The following people and organizations contributed their time and talent to bring this exhibit to the Box Gallery:

Jonathan Kemper, Chairman Emeritus, Commerce Bank; Melissa Dehner, Illustrator, HoneyBee Creative; John Babcock, Illustrator, Babcock Designs, Robin Trafton, The Box Gallery; Gil Parker, Paleontology preparatory, Parker Paleontological Enterprises, Inc.; Denise Morrison, Director of Collections & Curatorial Services, Kansas City Museum; Megan Medley, Department of Earth and Environmental Sciences, University of Missouri-Kansas City.

The exhibit was funded through a generous grant from the William T. Kemper Foundation, Commerce Bank, Trustee, and administrated by the contract and grant specialists, most notably Carrie Stewart, Commerce Bank, and Jason Elliot and Elizabeth Wheeler, University of Missouri-Kansas City.

Ballard, F. A. 1880, Mastodon remains found in Jackson County, Missouri: Kansas City Review of Science and Industry 3(2): 643-644.

Lillegraven, J.A.,1966. Bison Crassicornis and the giant ground sloth Megalonx jeffersoni in the Kansas Pleistocene: Kansas Academy of Science Transactions, vol. 69 , no. 3/4, p. 294-300.

Dunbar, C.O., 1949, Historical Geology: John Wiley and Sons, New York, 563 p.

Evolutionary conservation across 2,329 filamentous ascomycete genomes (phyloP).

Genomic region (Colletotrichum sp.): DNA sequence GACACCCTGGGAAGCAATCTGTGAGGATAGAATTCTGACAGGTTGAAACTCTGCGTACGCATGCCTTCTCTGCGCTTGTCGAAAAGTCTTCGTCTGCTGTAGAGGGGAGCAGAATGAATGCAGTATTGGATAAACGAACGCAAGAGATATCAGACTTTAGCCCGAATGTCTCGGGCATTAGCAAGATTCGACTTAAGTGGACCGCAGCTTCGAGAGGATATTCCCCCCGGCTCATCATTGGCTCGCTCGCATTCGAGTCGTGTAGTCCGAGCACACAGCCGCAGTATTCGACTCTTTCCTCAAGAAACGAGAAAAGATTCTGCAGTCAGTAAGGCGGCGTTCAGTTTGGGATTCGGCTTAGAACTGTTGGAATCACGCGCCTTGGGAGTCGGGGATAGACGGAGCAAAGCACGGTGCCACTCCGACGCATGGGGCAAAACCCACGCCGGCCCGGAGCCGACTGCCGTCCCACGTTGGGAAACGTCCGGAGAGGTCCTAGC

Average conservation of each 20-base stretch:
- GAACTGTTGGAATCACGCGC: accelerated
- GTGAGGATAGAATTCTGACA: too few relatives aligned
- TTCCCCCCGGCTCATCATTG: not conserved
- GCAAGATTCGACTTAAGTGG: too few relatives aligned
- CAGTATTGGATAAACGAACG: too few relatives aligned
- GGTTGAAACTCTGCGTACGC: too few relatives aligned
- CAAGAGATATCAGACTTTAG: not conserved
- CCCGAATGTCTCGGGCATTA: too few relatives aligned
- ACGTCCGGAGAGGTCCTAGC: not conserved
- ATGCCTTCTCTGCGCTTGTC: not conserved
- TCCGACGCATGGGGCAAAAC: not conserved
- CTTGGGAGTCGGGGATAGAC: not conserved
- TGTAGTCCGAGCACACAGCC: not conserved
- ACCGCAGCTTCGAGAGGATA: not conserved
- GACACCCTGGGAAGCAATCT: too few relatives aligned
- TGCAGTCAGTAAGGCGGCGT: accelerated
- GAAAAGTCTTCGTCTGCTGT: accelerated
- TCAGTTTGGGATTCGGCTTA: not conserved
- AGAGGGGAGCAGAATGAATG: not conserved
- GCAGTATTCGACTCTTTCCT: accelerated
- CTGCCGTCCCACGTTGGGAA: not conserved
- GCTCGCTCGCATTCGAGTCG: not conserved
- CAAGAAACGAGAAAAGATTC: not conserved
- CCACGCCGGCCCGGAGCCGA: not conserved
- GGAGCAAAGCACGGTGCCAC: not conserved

Grimm, D., 2021. Dire wolf may not have been a wolf at all: posted in Plants and Animals, January 13, 2021; David Grimm (ed.) < dol:10.1126/science.abg 5607>

Enk, J. A. and others, 2011. Complete Columbian mammoth mitogenome suggests inter-breeding with wooly mammoths: Genome Biology 12 :R51.

Feldmann, R. M. 1996 . Fossils of Ohio: Ohio Department of Natural Resources, Division of Geological Survey, Bulletin 70, 576 p.

Forir M. and N. Ryan , 2016. The giant short-faced bear Arctodus simas in the River Bluff cave site, Greene County,Missouri: Transactions of the Missouri Academy of Science 40:95.

Gentile, R. J. 2015. Rocks and fossils of the Central United States, with special emphasis on the Greater Kansas City area: University of Kansas Department of Geology and Paleontological Institute, Special Publication 8, 2nd ed. Lawrence, 225 p.

Lillegraven, J.A.,1966. Bison Crassicornis and the giant ground sloth Megalonx jeffersoni in the Kansas Pleistocene: Kansas Academy of Science Transactions, vol. 69 , no. 3/4, p. 294-300.

Lister, A., and Bahn, P., 2007. Mammoths: giants of the Ice Age: University of California Press, Berkeley, 192 p.